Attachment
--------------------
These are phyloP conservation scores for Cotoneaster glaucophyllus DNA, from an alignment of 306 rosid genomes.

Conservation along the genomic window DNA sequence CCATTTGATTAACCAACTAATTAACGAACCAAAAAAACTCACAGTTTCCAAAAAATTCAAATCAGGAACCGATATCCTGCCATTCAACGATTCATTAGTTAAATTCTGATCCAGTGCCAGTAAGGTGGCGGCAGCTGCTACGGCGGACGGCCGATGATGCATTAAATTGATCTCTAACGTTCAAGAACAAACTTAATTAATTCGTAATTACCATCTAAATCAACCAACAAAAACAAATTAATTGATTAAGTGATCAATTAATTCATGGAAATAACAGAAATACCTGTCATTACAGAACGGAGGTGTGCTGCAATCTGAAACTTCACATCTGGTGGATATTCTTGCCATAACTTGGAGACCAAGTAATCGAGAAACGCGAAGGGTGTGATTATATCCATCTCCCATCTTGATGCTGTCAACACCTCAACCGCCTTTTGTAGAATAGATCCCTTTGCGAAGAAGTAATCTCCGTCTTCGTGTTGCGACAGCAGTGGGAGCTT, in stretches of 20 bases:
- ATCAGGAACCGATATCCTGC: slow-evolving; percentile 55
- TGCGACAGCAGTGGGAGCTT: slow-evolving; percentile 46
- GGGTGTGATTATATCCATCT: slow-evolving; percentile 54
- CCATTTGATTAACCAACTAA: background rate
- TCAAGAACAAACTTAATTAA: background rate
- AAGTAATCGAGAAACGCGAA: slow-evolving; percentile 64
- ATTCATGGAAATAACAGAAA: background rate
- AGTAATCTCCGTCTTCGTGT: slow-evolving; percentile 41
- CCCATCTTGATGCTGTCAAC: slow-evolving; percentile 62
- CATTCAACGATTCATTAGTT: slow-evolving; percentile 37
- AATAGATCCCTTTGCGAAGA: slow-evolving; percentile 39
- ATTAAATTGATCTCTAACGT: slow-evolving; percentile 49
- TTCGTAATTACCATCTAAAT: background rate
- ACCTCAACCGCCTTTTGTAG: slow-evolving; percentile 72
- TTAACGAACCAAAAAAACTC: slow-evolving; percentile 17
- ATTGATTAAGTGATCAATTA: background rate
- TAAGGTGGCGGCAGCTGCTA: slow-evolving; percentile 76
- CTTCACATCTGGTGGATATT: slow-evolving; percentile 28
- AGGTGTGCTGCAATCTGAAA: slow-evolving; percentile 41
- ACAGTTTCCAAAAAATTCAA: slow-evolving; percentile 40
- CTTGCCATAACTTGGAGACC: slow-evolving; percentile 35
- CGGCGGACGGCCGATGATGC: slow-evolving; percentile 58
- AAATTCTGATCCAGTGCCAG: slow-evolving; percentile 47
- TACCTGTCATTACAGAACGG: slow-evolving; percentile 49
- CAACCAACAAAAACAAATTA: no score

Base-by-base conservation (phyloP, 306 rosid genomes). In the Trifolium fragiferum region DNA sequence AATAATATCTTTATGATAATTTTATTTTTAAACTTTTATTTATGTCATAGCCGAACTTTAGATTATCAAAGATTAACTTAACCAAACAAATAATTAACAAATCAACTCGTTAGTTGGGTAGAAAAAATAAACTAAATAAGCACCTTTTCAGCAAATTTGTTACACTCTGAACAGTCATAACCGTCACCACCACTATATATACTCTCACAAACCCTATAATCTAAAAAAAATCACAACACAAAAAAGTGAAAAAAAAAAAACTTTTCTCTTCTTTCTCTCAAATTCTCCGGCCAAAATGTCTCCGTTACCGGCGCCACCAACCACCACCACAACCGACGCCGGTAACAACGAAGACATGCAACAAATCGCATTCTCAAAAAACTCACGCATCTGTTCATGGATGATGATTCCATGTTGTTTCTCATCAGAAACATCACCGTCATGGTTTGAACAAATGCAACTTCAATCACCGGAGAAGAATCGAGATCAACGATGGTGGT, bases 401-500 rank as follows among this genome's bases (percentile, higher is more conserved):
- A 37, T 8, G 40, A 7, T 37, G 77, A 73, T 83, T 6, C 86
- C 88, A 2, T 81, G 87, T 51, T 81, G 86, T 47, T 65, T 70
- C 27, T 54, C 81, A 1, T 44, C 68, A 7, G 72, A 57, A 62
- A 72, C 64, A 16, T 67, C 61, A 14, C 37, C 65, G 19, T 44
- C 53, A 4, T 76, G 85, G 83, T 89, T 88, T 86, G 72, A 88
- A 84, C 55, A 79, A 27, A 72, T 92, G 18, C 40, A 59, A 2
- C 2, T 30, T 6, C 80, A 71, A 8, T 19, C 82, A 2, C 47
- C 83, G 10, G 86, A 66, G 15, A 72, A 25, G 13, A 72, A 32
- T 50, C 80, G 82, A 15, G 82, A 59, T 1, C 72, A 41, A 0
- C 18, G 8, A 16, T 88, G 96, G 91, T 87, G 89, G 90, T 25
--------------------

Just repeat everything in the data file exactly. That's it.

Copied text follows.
These are phyloP conservation scores for Cotoneaster glaucophyllus DNA, from an alignment of 306 rosid genomes.

Conservation along the genomic window DNA sequence CCATTTGATTAACCAACTAATTAACGAACCAAAAAAACTCACAGTTTCCAAAAAATTCAAATCAGGAACCGATATCCTGCCATTCAACGATTCATTAGTTAAATTCTGATCCAGTGCCAGTAAGGTGGCGGCAGCTGCTACGGCGGACGGCCGATGATGCATTAAATTGATCTCTAACGTTCAAGAACAAACTTAATTAATTCGTAATTACCATCTAAATCAACCAACAAAAACAAATTAATTGATTAAGTGATCAATTAATTCATGGAAATAACAGAAATACCTGTCATTACAGAACGGAGGTGTGCTGCAATCTGAAACTTCACATCTGGTGGATATTCTTGCCATAACTTGGAGACCAAGTAATCGAGAAACGCGAAGGGTGTGATTATATCCATCTCCCATCTTGATGCTGTCAACACCTCAACCGCCTTTTGTAGAATAGATCCCTTTGCGAAGAAGTAATCTCCGTCTTCGTGTTGCGACAGCAGTGGGAGCTT, in stretches of 20 bases:
- ATCAGGAACCGATATCCTGC: slow-evolving; percentile 55
- TGCGACAGCAGTGGGAGCTT: slow-evolving; percentile 46
- GGGTGTGATTATATCCATCT: slow-evolving; percentile 54
- CCATTTGATTAACCAACTAA: background rate
- TCAAGAACAAACTTAATTAA: background rate
- AAGTAATCGAGAAACGCGAA: slow-evolving; percentile 64
- ATTCATGGAAATAACAGAAA: background rate
- AGTAATCTCCGTCTTCGTGT: slow-evolving; percentile 41
- CCCATCTTGATGCTGTCAAC: slow-evolving; percentile 62
- CATTCAACGATTCATTAGTT: slow-evolving; percentile 37
- AATAGATCCCTTTGCGAAGA: slow-evolving; percentile 39
- ATTAAATTGATCTCTAACGT: slow-evolving; percentile 49
- TTCGTAATTACCATCTAAAT: background rate
- ACCTCAACCGCCTTTTGTAG: slow-evolving; percentile 72
- TTAACGAACCAAAAAAACTC: slow-evolving; percentile 17
- ATTGATTAAGTGATCAATTA: background rate
- TAAGGTGGCGGCAGCTGCTA: slow-evolving; percentile 76
- CTTCACATCTGGTGGATATT: slow-evolving; percentile 28
- AGGTGTGCTGCAATCTGAAA: slow-evolving; percentile 41
- ACAGTTTCCAAAAAATTCAA: slow-evolving; percentile 40
- CTTGCCATAACTTGGAGACC: slow-evolving; percentile 35
- CGGCGGACGGCCGATGATGC: slow-evolving; percentile 58
- AAATTCTGATCCAGTGCCAG: slow-evolving; percentile 47
- TACCTGTCATTACAGAACGG: slow-evolving; percentile 49
- CAACCAACAAAAACAAATTA: no score

Base-by-base conservation (phyloP, 306 rosid genomes). In the Trifolium fragiferum region DNA sequence AATAATATCTTTATGATAATTTTATTTTTAAACTTTTATTTATGTCATAGCCGAACTTTAGATTATCAAAGATTAACTTAACCAAACAAATAATTAACAAATCAACTCGTTAGTTGGGTAGAAAAAATAAACTAAATAAGCACCTTTTCAGCAAATTTGTTACACTCTGAACAGTCATAACCGTCACCACCACTATATATACTCTCACAAACCCTATAATCTAAAAAAAATCACAACACAAAAAAGTGAAAAAAAAAAAACTTTTCTCTTCTTTCTCTCAAATTCTCCGGCCAAAATGTCTCCGTTACCGGCGCCACCAACCACCACCACAACCGACGCCGGTAACAACGAAGACATGCAACAAATCGCATTCTCAAAAAACTCACGCATCTGTTCATGGATGATGATTCCATGTTGTTTCTCATCAGAAACATCACCGTCATGGTTTGAACAAATGCAACTTCAATCACCGGAGAAGAATCGAGATCAACGATGGTGGT, bases 401-500 rank as follows among this genome's bases (percentile, higher is more conserved):
- A 37, T 8, G 40, A 7, T 37, G 77, A 73, T 83, T 6, C 86
- C 88, A 2, T 81, G 87, T 51, T 81, G 86, T 47, T 65, T 70
- C 27, T 54, C 81, A 1, T 44, C 68, A 7, G 72, A 57, A 62
- A 72, C 64, A 16, T 67, C 61, A 14, C 37, C 65, G 19, T 44
- C 53, A 4, T 76, G 85, G 83, T 89, T 88, T 86, G 72, A 88
- A 84, C 55, A 79, A 27, A 72, T 92, G 18, C 40, A 59, A 2
- C 2, T 30, T 6, C 80, A 71, A 8, T 19, C 82, A 2, C 47
- C 83, G 10, G 86, A 66, G 15, A 72, A 25, G 13, A 72, A 32
- T 50, C 80, G 82, A 15, G 82, A 59, T 1, C 72, A 41, A 0
- C 18, G 8, A 16, T 88, G 96, G 91, T 87, G 89, G 90, T 25